EXCLUSIVE: Supercars’ overseas FIFO plan

Nettlefold says the introduction of Gen3 has made Supercars more relevant on the world scale. Image: InSyde Media

Off-shore fleets of Supercars could open up international expansion options in an innovative Fly-In Fly-Out (FIFO) business model.

RACE chief Barclay Nettlefold has confirmed that basing race-ready fields of Gen3 Camaros and Mustangs in strategic overseas locations is a scheme that has been discussed as a long-term target.

Nettlefold, chairman and key shareholder of the Supercars-owning RACE (Racing Australia Consolidated Enterprises Ltd) consortium, is convinced the latest road-look V8 racers have global appeal that could justify stationing extra sets of cars off-shore to facilitate foreign races, most likely aligned with Formula 1 events.

“That plan is just an idea,” Nettlefold revealed to Speedcafe and the Parked Up Plus podcast.


“It’s not something that we’ve actually really talked about, other than that [idea] because of the work we’ve been doing on Gen3.

“But, you know, we now have a product that’s so relevant to the world scale and world marketplace. So why wouldn’t we be considering having discussions like that?”

Under the plan, teams would run cars equivalent to their own Australia-based machines permanently based in regions as diverse as North America, Asia and even Europe.

Personnel would meet up with the cars and back-up equipment at the overseas events, flying in and out like FIFO mining workers.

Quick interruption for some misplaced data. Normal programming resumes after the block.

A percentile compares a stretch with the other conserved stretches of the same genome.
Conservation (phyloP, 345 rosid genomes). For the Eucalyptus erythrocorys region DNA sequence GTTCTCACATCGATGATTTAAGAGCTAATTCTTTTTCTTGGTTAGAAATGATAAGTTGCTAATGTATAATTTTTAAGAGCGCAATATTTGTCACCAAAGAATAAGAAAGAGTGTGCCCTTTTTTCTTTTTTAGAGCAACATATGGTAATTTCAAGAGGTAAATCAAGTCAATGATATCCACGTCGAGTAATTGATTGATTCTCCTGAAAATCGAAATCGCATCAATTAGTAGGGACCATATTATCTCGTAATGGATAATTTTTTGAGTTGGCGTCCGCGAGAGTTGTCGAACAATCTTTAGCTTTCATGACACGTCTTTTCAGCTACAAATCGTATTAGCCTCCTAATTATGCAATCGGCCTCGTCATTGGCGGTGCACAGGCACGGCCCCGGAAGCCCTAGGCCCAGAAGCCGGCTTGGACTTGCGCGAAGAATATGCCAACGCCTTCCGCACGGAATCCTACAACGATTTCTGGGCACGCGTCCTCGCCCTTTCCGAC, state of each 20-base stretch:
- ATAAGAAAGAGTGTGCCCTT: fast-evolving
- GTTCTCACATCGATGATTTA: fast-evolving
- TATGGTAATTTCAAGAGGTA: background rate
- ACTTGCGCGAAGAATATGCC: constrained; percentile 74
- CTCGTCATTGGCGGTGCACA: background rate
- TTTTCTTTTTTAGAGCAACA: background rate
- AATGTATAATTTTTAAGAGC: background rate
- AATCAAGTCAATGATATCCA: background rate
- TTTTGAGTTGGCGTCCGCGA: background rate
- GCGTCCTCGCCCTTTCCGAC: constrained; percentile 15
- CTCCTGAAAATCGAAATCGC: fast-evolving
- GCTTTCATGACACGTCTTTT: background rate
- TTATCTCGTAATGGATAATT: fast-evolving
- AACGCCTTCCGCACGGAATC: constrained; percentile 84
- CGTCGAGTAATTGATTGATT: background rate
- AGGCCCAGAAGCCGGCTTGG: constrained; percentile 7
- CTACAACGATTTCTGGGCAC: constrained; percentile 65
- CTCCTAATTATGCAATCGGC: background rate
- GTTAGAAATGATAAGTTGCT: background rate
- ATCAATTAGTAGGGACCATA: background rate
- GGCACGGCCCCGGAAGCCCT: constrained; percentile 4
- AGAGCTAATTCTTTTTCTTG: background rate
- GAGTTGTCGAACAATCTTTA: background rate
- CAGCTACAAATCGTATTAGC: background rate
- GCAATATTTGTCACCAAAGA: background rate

After the initial cost of building an extra fleet of racers, the concept would eliminate the huge cost of air freighting them, along with spares and equipment, to overseas events.

It would also, for example, enable Supercars to race on the F1 Singapore Grand Prix support card within a few weeks of the Bathurst 1000 without serious disruption.

It’s a bold idea that would rely on RACE investment and financial support from overseas promoters.

According the Nettlefold, the proposal is consistent with the potential for international expansion outlined in the prospectus of RACE’s purchase – valued at more than $100 million – of Supercars from Archer Capital and the teams late last year.

“We are certainly considering, is it viable to build another set of cars and leave them off-shore?” he said. “So we can ship them around and then teams get up on planes and get out at the tracks?

“If you go back to the investment memorandum, that Archer and [then Supercars board member] Roland Dane and everyone presented to us, the key growth objective was international.

“So, we’re not doing anything that’s uncommon or different to what we were sold and what we were told would be a great opportunity.”

The ‘FIFO’ idea, as unorthodox as it may be, also meshes with Nettlefold’s ambition to establish Supercars as a major F1 support category in major markets.

A self-acknowledged motor sport neophyte, he believes Gen3 and its raw V8 racing spectacle can add value to selected F1 events, especially in the booming USA market where Chevrolet and Ford have strong presences.

Speedcafe understands that the idea of off-shore fleets of Supercars came from Nettlefold’s early notion that Chevy and Ford could be convinced to fund the construction and operation of a full field of team-aligned Camaros and Mustangs for events in the USA and Canada.

Limited interest from the manufacturers, already heavily invested in NASCAR and other local series, changed the skew of investigating foreign fleets.

It is known that Roland Dane was a proponent of selling Gen3 for racing in other regions, with the design adaptable to other body shapes and production-based V8 engines.

Update/correction: Roland Dane was not on the Supercars board of directors when the sale decision was made. Dane, a Speedcafe contributor, also rejects Nettlefold’s assertion that he was party to any investment memorandum outlining international expansion. He has no other qualms with the story.

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